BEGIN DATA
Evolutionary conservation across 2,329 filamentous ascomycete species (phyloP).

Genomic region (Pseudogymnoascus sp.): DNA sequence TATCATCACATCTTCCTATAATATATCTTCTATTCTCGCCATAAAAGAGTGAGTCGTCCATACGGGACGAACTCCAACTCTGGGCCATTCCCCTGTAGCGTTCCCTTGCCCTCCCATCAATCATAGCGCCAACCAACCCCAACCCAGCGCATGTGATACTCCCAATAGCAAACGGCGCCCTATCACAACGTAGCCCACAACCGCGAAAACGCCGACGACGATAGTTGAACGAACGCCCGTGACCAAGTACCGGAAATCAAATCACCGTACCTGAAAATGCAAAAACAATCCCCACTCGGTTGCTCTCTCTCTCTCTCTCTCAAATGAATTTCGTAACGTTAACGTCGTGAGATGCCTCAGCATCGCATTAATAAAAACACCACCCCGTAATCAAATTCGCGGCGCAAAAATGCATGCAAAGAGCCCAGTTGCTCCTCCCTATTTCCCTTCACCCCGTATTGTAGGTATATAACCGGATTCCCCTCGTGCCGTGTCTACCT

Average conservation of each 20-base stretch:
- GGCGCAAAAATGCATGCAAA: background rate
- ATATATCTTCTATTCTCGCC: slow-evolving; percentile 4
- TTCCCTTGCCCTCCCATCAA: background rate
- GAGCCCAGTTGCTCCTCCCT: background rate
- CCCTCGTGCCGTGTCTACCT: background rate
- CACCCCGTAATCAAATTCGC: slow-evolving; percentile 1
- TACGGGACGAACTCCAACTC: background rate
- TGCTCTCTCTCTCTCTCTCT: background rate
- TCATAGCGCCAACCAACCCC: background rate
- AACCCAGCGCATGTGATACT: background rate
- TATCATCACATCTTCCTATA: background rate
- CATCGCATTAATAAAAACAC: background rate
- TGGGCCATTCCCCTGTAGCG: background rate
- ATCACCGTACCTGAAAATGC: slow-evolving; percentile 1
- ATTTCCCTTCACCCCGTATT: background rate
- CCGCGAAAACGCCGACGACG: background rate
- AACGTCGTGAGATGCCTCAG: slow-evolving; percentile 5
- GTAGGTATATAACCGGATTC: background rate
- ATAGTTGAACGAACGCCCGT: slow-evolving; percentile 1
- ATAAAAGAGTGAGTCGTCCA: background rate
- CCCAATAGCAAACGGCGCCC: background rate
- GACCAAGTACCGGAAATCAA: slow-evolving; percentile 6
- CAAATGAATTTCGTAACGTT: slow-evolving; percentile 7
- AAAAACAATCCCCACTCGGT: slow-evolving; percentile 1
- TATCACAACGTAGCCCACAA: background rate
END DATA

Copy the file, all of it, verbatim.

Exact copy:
Evolutionary conservation across 2,329 filamentous ascomycete species (phyloP).

Genomic region (Pseudogymnoascus sp.): DNA sequence TATCATCACATCTTCCTATAATATATCTTCTATTCTCGCCATAAAAGAGTGAGTCGTCCATACGGGACGAACTCCAACTCTGGGCCATTCCCCTGTAGCGTTCCCTTGCCCTCCCATCAATCATAGCGCCAACCAACCCCAACCCAGCGCATGTGATACTCCCAATAGCAAACGGCGCCCTATCACAACGTAGCCCACAACCGCGAAAACGCCGACGACGATAGTTGAACGAACGCCCGTGACCAAGTACCGGAAATCAAATCACCGTACCTGAAAATGCAAAAACAATCCCCACTCGGTTGCTCTCTCTCTCTCTCTCTCAAATGAATTTCGTAACGTTAACGTCGTGAGATGCCTCAGCATCGCATTAATAAAAACACCACCCCGTAATCAAATTCGCGGCGCAAAAATGCATGCAAAGAGCCCAGTTGCTCCTCCCTATTTCCCTTCACCCCGTATTGTAGGTATATAACCGGATTCCCCTCGTGCCGTGTCTACCT

Average conservation of each 20-base stretch:
- GGCGCAAAAATGCATGCAAA: background rate
- ATATATCTTCTATTCTCGCC: slow-evolving; percentile 4
- TTCCCTTGCCCTCCCATCAA: background rate
- GAGCCCAGTTGCTCCTCCCT: background rate
- CCCTCGTGCCGTGTCTACCT: background rate
- CACCCCGTAATCAAATTCGC: slow-evolving; percentile 1
- TACGGGACGAACTCCAACTC: background rate
- TGCTCTCTCTCTCTCTCTCT: background rate
- TCATAGCGCCAACCAACCCC: background rate
- AACCCAGCGCATGTGATACT: background rate
- TATCATCACATCTTCCTATA: background rate
- CATCGCATTAATAAAAACAC: background rate
- TGGGCCATTCCCCTGTAGCG: background rate
- ATCACCGTACCTGAAAATGC: slow-evolving; percentile 1
- ATTTCCCTTCACCCCGTATT: background rate
- CCGCGAAAACGCCGACGACG: background rate
- AACGTCGTGAGATGCCTCAG: slow-evolving; percentile 5
- GTAGGTATATAACCGGATTC: background rate
- ATAGTTGAACGAACGCCCGT: slow-evolving; percentile 1
- ATAAAAGAGTGAGTCGTCCA: background rate
- CCCAATAGCAAACGGCGCCC: background rate
- GACCAAGTACCGGAAATCAA: slow-evolving; percentile 6
- CAAATGAATTTCGTAACGTT: slow-evolving; percentile 7
- AAAAACAATCCCCACTCGGT: slow-evolving; percentile 1
- TATCACAACGTAGCCCACAA: background rate